So it was Congress that is at fault here. Manufacturers wanted nothing to do with creating a DRM system in hardware. And consumers in the U.S., by and large, were uninterested in a DRM-laden system. The result was that it took a good 10 years before MiniDisc was widely available here. You could get them; a few were made with DRM. But they were rare and expensive. And the entire 10 years, Japan used them DRM-free.

    So stop blaming Sony. You're pointing your fingers in the wrong direction. It was the recording industry -- and a compliant Congress -- who were entirely at fault.

  • by Dogtanian ( 588974 ) on Monday February 04, 2013 @09:03AM (#42784575) Homepage
    Squandering the potential of MiniDisc through over-zealous DRM, self-interest (and conflict of interest) as well as Sony's general arrogance seems to be its story in a nutshell.

    The underlying technology of even the original MiniDiscs had the potential to be *way* more flexible and powerful than it was ever allowed to be. By the standards of the early-1990s it had masses of storage and random access, leading to the possibility of file-like transfer of music tracks. Granted, back then- years before MP3s rose to prominence- people didn't consume music as "files" nor have computers powerful enough to do anything with them anyway, and veering too far from the familiar paradigm probably would have confused and scared Joe Public.

    However, the potential to handle and transfer tracks in a file-like way *would* have been something people would have liked- if marketed correctly- even then. Instead, they forced people to dub things in real-time and restricted digital copying.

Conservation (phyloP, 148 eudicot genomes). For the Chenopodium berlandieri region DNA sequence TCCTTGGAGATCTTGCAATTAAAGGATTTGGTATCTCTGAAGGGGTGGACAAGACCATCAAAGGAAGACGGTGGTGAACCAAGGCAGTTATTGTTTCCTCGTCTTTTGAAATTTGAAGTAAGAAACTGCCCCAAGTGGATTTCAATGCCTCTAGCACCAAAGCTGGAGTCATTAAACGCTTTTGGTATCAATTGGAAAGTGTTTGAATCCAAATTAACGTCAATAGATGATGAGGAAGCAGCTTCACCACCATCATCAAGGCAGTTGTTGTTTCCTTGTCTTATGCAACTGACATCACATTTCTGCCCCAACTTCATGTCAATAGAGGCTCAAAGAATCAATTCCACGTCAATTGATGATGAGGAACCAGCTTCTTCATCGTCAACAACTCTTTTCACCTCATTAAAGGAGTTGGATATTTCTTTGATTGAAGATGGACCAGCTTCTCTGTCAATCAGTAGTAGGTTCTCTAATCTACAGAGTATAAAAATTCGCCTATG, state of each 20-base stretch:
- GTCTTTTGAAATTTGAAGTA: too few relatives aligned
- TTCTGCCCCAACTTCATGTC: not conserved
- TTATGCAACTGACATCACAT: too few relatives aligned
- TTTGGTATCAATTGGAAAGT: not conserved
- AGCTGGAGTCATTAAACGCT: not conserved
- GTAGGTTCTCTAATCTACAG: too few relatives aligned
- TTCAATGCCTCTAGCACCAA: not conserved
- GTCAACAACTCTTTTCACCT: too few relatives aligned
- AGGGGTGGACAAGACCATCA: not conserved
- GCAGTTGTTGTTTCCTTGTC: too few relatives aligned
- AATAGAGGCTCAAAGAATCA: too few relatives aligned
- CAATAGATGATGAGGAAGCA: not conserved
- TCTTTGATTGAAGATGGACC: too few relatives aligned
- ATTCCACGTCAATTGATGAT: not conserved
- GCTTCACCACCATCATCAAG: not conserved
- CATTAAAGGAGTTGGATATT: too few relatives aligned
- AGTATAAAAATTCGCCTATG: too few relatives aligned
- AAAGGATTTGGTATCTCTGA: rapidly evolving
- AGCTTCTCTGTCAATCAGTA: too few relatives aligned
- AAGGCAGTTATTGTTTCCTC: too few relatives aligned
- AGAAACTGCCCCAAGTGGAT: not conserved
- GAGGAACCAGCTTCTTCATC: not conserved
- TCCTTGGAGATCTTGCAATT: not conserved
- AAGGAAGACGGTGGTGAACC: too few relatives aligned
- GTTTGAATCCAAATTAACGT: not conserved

And they could still have marketed it as a data format once established and provided they kept things clear. Had they done that, it may well have replaced the 1.44MB floppy. To be honest, Sony had the *technology* (and storage space) to do some of what MP3 players did almost a decade later, but they forced it into being little more than a digital audio cassette with random access.

    Even when they did improve the format and allow some data use, they forced users to play silly buggers with their crappy software and restrictions.

    And let's not get into how, when MP3 *did* come along, their self-interest, NIH and arrogance led them to drag their heels to such an extent that a personal computer company (which is what Apple had been up until that point) steal the market for portable audio from the company that had invented the Walkman and led it for 20 years. It's easy to forget how ludicrous that would have sounded in the mid-to-late-90s, but the market was Sony's to lose- they had the technology and the name- but they totally squandered it. They lost that market, and it was no-one's fault but their own.

It seems intuitively obvious to me, which means that it might be wrong. -- Chris Torek